Washington challenged for World Bank Presidency

By Bizclik Editor

By Matthew Staff

Africa has voiced their support for Nigerian Finance Minister, Ngozi Okonjo-Iweala to be elected as President of the World Bank; disrupting a post held by the US senate since World War 2.

Unless America finds an esteemed candidate very soon, it looks as though they will be beaten to the top job by either Okonjo-Iweala or Colombia’s Jose Antonio Ocampo, replacing their current President Robert Zoellick.

Since 1945, the position has been dominated by the US senate, but following John Kerry’s reluctance to run for the job, the door has been left open for another developed nation to take the reins.

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From the 187 member nations, a World Bank board of 25 is formed; of which three are compiled from Africa. The finance ministers from Angola, Nigeria and South Africa are set to make the announcement of Okonjo-Iweala’s inclusion on Friday at a press conference in Petoria.

His candidacy has received extensive positive backing from the world’s ministers in general, and despite China, Brazil, Russia and India all having aspirations for their own members, their unity in dethroning America is resounding.

“We continue to believe that the president should be chosen based on merit, and it is very positive to have an open competition process,” declared Carlos Cozendey, the Secretary of Foreign Affairs at Brazil’s finance ministry.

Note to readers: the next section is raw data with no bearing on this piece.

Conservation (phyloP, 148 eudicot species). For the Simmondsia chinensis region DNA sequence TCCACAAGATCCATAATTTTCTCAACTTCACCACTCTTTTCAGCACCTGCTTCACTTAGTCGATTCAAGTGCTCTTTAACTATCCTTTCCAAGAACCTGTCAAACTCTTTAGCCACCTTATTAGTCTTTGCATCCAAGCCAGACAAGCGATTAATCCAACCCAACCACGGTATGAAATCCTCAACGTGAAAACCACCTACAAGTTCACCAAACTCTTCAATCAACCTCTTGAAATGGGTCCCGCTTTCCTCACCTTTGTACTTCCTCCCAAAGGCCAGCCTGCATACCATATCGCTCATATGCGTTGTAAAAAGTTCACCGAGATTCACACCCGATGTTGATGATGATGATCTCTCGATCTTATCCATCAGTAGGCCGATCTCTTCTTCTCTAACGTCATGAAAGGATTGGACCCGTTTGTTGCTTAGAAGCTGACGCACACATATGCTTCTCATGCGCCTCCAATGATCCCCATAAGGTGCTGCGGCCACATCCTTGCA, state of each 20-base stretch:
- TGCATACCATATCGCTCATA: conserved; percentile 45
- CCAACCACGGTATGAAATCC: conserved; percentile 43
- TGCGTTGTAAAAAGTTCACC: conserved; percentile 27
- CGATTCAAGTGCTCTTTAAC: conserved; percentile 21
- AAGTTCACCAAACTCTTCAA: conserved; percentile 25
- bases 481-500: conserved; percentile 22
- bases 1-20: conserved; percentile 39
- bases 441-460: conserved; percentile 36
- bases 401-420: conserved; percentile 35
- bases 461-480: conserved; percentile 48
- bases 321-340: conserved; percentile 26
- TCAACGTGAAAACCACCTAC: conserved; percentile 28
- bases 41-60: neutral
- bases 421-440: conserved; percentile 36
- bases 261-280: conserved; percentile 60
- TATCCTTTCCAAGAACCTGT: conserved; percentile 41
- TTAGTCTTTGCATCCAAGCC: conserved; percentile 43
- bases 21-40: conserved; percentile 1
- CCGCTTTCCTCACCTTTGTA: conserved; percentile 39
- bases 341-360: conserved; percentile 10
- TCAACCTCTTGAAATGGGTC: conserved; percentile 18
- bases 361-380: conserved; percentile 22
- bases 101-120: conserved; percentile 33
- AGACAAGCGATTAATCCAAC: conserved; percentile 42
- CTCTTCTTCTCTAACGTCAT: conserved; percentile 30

His view is shared by many in a collaborative hope that developing countries can unite to produce a more democratic decision in future elections.

Former World Bank official, Domenico Lombardi has stated that this year’s election will be the first “truly contested decision”, and it is likely that Okonjo-Iweala and Ocampo will battle it out for the vacancy.

Any last ditch attempts by China look destined to be too little, too late, while the USA are focusing on a curve ball of their own.

To show their forward thinking transitional mindset, they are trying to convince ambassador, Susan Rice to become the first female president.

This seems to be their last hope to convince electorates that America are still the right country to lead the World’s finances, but the likelihood is that Nigeria, and indeed Africa as a whole, will be celebrating upon hearing the results.

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